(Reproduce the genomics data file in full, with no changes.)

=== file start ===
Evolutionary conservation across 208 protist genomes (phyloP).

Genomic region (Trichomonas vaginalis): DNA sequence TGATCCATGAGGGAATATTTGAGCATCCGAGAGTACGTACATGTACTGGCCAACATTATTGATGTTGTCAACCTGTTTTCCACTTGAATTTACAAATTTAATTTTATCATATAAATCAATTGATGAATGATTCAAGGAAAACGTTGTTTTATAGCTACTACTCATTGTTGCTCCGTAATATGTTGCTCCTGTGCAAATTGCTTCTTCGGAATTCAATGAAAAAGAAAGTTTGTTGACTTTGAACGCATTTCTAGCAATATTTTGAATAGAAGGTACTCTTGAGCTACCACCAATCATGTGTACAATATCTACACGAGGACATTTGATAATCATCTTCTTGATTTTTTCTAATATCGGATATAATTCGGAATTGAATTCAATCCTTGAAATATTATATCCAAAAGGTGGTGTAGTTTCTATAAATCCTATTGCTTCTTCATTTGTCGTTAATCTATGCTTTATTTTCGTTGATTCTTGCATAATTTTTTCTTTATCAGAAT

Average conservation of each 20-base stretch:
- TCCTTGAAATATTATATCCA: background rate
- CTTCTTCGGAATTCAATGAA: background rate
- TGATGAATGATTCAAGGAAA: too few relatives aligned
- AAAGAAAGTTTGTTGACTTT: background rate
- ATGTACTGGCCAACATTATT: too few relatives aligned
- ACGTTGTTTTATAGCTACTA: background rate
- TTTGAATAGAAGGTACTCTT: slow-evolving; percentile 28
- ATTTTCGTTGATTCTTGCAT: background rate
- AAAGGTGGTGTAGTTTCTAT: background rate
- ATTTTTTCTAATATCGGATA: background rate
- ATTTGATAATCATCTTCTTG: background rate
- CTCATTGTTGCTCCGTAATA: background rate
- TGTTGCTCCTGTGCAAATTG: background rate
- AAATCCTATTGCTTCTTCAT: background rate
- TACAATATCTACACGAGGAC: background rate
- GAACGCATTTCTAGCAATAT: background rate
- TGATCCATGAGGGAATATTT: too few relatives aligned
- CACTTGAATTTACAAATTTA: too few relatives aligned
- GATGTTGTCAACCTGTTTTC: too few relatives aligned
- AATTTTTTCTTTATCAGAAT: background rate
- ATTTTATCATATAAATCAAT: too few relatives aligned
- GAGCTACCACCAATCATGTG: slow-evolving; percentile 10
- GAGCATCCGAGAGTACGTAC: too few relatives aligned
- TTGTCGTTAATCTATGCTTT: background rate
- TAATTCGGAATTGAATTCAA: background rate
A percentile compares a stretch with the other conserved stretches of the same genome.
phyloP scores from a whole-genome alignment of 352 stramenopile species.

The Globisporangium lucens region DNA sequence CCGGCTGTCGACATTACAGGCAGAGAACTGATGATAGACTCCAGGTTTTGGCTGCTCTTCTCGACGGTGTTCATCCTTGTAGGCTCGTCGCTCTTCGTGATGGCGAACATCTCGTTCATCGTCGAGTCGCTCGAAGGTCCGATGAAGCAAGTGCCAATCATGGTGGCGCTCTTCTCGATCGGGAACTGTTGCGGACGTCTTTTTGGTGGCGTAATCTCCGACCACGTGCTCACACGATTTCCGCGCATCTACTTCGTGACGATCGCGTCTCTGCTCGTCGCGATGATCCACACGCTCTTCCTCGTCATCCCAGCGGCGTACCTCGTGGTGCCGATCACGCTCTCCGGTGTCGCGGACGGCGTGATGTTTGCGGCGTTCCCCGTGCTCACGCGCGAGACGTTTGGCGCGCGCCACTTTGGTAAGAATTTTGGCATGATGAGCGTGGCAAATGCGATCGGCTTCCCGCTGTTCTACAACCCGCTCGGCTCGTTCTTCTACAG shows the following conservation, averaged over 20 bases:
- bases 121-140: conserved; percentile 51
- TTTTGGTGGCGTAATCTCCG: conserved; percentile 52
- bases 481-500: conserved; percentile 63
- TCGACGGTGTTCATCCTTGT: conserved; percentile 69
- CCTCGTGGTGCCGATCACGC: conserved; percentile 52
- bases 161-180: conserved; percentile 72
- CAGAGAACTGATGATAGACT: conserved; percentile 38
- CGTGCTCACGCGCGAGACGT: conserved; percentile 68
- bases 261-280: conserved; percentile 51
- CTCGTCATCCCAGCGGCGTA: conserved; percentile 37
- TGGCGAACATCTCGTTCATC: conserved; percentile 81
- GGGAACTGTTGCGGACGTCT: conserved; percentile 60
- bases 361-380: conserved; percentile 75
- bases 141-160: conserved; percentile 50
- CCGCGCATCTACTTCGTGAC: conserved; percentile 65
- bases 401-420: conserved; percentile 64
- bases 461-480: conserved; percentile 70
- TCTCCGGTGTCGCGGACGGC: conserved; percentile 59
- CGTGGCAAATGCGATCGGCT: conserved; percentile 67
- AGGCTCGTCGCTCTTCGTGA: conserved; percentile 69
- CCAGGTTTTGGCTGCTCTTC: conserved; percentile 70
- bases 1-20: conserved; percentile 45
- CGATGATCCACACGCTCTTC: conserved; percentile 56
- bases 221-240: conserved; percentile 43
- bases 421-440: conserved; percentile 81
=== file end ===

Evolutionary conservation across 208 protist genomes (phyloP).

Genomic region (Trichomonas vaginalis): DNA sequence TGATCCATGAGGGAATATTTGAGCATCCGAGAGTACGTACATGTACTGGCCAACATTATTGATGTTGTCAACCTGTTTTCCACTTGAATTTACAAATTTAATTTTATCATATAAATCAATTGATGAATGATTCAAGGAAAACGTTGTTTTATAGCTACTACTCATTGTTGCTCCGTAATATGTTGCTCCTGTGCAAATTGCTTCTTCGGAATTCAATGAAAAAGAAAGTTTGTTGACTTTGAACGCATTTCTAGCAATATTTTGAATAGAAGGTACTCTTGAGCTACCACCAATCATGTGTACAATATCTACACGAGGACATTTGATAATCATCTTCTTGATTTTTTCTAATATCGGATATAATTCGGAATTGAATTCAATCCTTGAAATATTATATCCAAAAGGTGGTGTAGTTTCTATAAATCCTATTGCTTCTTCATTTGTCGTTAATCTATGCTTTATTTTCGTTGATTCTTGCATAATTTTTTCTTTATCAGAAT

Average conservation of each 20-base stretch:
- TCCTTGAAATATTATATCCA: background rate
- CTTCTTCGGAATTCAATGAA: background rate
- TGATGAATGATTCAAGGAAA: too few relatives aligned
- AAAGAAAGTTTGTTGACTTT: background rate
- ATGTACTGGCCAACATTATT: too few relatives aligned
- ACGTTGTTTTATAGCTACTA: background rate
- TTTGAATAGAAGGTACTCTT: slow-evolving; percentile 28
- ATTTTCGTTGATTCTTGCAT: background rate
- AAAGGTGGTGTAGTTTCTAT: background rate
- ATTTTTTCTAATATCGGATA: background rate
- ATTTGATAATCATCTTCTTG: background rate
- CTCATTGTTGCTCCGTAATA: background rate
- TGTTGCTCCTGTGCAAATTG: background rate
- AAATCCTATTGCTTCTTCAT: background rate
- TACAATATCTACACGAGGAC: background rate
- GAACGCATTTCTAGCAATAT: background rate
- TGATCCATGAGGGAATATTT: too few relatives aligned
- CACTTGAATTTACAAATTTA: too few relatives aligned
- GATGTTGTCAACCTGTTTTC: too few relatives aligned
- AATTTTTTCTTTATCAGAAT: background rate
- ATTTTATCATATAAATCAAT: too few relatives aligned
- GAGCTACCACCAATCATGTG: slow-evolving; percentile 10
- GAGCATCCGAGAGTACGTAC: too few relatives aligned
- TTGTCGTTAATCTATGCTTT: background rate
- TAATTCGGAATTGAATTCAA: background rate
A percentile compares a stretch with the other conserved stretches of the same genome.
phyloP scores from a whole-genome alignment of 352 stramenopile species.

The Globisporangium lucens region DNA sequence CCGGCTGTCGACATTACAGGCAGAGAACTGATGATAGACTCCAGGTTTTGGCTGCTCTTCTCGACGGTGTTCATCCTTGTAGGCTCGTCGCTCTTCGTGATGGCGAACATCTCGTTCATCGTCGAGTCGCTCGAAGGTCCGATGAAGCAAGTGCCAATCATGGTGGCGCTCTTCTCGATCGGGAACTGTTGCGGACGTCTTTTTGGTGGCGTAATCTCCGACCACGTGCTCACACGATTTCCGCGCATCTACTTCGTGACGATCGCGTCTCTGCTCGTCGCGATGATCCACACGCTCTTCCTCGTCATCCCAGCGGCGTACCTCGTGGTGCCGATCACGCTCTCCGGTGTCGCGGACGGCGTGATGTTTGCGGCGTTCCCCGTGCTCACGCGCGAGACGTTTGGCGCGCGCCACTTTGGTAAGAATTTTGGCATGATGAGCGTGGCAAATGCGATCGGCTTCCCGCTGTTCTACAACCCGCTCGGCTCGTTCTTCTACAG shows the following conservation, averaged over 20 bases:
- bases 121-140: conserved; percentile 51
- TTTTGGTGGCGTAATCTCCG: conserved; percentile 52
- bases 481-500: conserved; percentile 63
- TCGACGGTGTTCATCCTTGT: conserved; percentile 69
- CCTCGTGGTGCCGATCACGC: conserved; percentile 52
- bases 161-180: conserved; percentile 72
- CAGAGAACTGATGATAGACT: conserved; percentile 38
- CGTGCTCACGCGCGAGACGT: conserved; percentile 68
- bases 261-280: conserved; percentile 51
- CTCGTCATCCCAGCGGCGTA: conserved; percentile 37
- TGGCGAACATCTCGTTCATC: conserved; percentile 81
- GGGAACTGTTGCGGACGTCT: conserved; percentile 60
- bases 361-380: conserved; percentile 75
- bases 141-160: conserved; percentile 50
- CCGCGCATCTACTTCGTGAC: conserved; percentile 65
- bases 401-420: conserved; percentile 64
- bases 461-480: conserved; percentile 70
- TCTCCGGTGTCGCGGACGGC: conserved; percentile 59
- CGTGGCAAATGCGATCGGCT: conserved; percentile 67
- AGGCTCGTCGCTCTTCGTGA: conserved; percentile 69
- CCAGGTTTTGGCTGCTCTTC: conserved; percentile 70
- bases 1-20: conserved; percentile 45
- CGATGATCCACACGCTCTTC: conserved; percentile 56
- bases 221-240: conserved; percentile 43
- bases 421-440: conserved; percentile 81